“It’s time that USDA allows a more competent contractor to nourish the hungry,” Cooper said. “CRE8AD8’s gamble on whether it could execute the entire contract kept food from needy families.”
On ExpressNews.com: Food banks in other cities, states disappointed by San Antonio’s CRE8AD8
Gregorio Palomino, owner of CRE8AD8, did not respond to a requested to be interviewed for this story.
‘Highly capable companies’ passed over
The Farmers to Families Food Box Program was designed to restore supply chains disrupted by the pandemic. As schools, restaurants, hotels, cruise lines and other businesses closed, farmers and food distributors lost a major market for their products. Some farmers and ranchers saw no alternative but to dispose of surplus food.
The food box program is designed to get that food to needy families. The USDA fast-tracked $1.2 billion in contracts. CRE8AD8 received the nation’s seventh largest.
The nearly 200 contractors are called on to buy surplus food, box it and then distribute it to food banks and nonprofits.
The program got off to a controversial start after the USDA selected several companies with little experience with farming, the food industry or food banks.
One of them was CRE8AD8, an event and wedding planner that had no background in food distribution and no warehouses or trucks. The company also lacked a USDA Perishable Agricultural Commodities Act license, which is required for produce distributors.
The USDA granted CRE8AD8 a license in a matter of days. Typically, the process takes weeks.
Greene, the Houston Food Bank CEO, said he was surprised to see experienced food vendors passed over in the bidding. “We were rather surprised by the vendors who bid and did not get contracts,” Greene said. “These were highly capable companies that do this kind of stuff. It was strange, and now we are seeing some of the impact.”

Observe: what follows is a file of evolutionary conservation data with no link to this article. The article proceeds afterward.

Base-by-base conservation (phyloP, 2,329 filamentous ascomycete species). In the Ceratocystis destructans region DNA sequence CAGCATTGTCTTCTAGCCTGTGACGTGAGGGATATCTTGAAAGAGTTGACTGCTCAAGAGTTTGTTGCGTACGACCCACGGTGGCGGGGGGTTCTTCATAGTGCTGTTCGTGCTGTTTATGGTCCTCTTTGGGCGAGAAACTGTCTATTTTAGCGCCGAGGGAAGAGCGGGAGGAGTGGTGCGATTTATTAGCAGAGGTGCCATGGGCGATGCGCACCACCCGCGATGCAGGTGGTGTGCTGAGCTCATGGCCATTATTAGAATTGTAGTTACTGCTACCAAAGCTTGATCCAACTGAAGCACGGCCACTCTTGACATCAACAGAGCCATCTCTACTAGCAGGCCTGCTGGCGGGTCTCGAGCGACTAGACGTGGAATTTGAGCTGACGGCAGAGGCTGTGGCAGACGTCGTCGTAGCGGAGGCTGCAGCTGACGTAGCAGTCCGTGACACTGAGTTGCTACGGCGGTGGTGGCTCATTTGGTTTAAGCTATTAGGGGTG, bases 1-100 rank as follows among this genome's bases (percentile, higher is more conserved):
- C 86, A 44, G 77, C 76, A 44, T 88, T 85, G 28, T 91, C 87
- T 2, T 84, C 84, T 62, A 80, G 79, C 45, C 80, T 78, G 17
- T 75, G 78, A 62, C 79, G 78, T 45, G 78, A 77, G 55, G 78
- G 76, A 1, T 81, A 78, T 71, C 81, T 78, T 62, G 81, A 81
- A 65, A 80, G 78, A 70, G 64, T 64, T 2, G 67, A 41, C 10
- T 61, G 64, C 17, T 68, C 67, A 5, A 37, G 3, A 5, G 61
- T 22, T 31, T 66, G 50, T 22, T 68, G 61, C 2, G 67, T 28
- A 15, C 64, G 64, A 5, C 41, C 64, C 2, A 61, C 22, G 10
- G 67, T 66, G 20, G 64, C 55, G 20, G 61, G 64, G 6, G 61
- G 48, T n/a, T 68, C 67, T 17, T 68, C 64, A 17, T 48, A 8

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Food industry mainstays that received contracts from the USDA began working to line up purveyors before submitting their bids.
‘Ignorance and arrogance’
“We had commitments for (delivery) dates and quantities before we submitted to the USDA,” said Jeff Rowe, president of New York-based ES Foods, which received a $2.4 million contract to deliver protein boxes in the Southwest Region. “We knew exactly what was going in the box and how many boxes we could produce. We didn’t leave anything to chance.”
CRE8AD8 didn’t make its first delivery until May 28. Suppliers approached by CRE8AD8 said they were reluctant to do business with a company with no history in the industry and no PACA license.
Another reason some purveyors shied away: CRE8AD8 asked for credit payment terms that ranged from 30 to 60 days, according to officials from two Texas companies that CRE8AD8 approached.
After eventually reaching agreements with several purveyors, including a handful outside Texas, CRE8AD8 started making deliveries in earnest in early June. But the company’s performance over the last three weeks has been marred by problems that go beyond the low volume of deliveries.
The San Antonio and Houston food banks have had problems with the pre-cooked chicken CRE8AD8 provided from two suppliers, Gourmet Foods of Rancho Dominguez, Calif., and Cuisine Solutions of Sterling, Va. Both serve institutional clients such as hotels and airlines.